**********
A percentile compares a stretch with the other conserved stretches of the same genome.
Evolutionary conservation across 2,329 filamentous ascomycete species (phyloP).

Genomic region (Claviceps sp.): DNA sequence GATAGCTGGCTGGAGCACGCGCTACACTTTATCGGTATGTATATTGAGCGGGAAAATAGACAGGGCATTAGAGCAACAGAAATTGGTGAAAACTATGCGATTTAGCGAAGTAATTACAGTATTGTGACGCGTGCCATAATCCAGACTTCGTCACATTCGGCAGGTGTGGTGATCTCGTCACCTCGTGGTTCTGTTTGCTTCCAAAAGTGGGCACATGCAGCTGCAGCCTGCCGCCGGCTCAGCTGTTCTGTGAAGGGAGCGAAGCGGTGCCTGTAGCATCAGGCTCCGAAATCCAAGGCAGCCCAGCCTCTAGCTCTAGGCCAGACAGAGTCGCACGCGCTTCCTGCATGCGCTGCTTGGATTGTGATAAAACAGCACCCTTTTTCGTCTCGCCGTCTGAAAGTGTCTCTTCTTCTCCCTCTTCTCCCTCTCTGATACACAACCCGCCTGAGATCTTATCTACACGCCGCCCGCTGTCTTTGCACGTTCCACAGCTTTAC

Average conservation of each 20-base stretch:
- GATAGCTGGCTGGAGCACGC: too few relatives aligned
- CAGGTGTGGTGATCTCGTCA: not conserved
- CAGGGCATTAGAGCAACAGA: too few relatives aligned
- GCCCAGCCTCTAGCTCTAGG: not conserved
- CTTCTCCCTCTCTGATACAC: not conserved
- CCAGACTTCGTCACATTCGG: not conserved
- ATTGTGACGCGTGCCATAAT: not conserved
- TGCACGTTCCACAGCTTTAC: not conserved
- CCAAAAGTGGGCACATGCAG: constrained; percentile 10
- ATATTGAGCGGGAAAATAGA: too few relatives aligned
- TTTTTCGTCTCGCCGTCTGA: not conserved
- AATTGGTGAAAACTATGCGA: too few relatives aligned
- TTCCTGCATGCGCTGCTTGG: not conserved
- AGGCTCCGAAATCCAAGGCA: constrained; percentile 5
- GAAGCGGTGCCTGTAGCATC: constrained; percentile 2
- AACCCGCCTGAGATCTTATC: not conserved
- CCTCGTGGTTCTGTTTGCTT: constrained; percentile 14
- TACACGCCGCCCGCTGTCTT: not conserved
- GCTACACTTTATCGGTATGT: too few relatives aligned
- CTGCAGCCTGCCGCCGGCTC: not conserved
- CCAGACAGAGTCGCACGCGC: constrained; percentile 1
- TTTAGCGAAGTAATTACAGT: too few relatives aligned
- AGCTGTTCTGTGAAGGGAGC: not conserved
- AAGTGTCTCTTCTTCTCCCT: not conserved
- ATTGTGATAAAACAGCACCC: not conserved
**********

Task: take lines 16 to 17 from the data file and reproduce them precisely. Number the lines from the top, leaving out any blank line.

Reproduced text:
- AATTGGTGAAAACTATGCGA: too few relatives aligned
- TTCCTGCATGCGCTGCTTGG: not conserved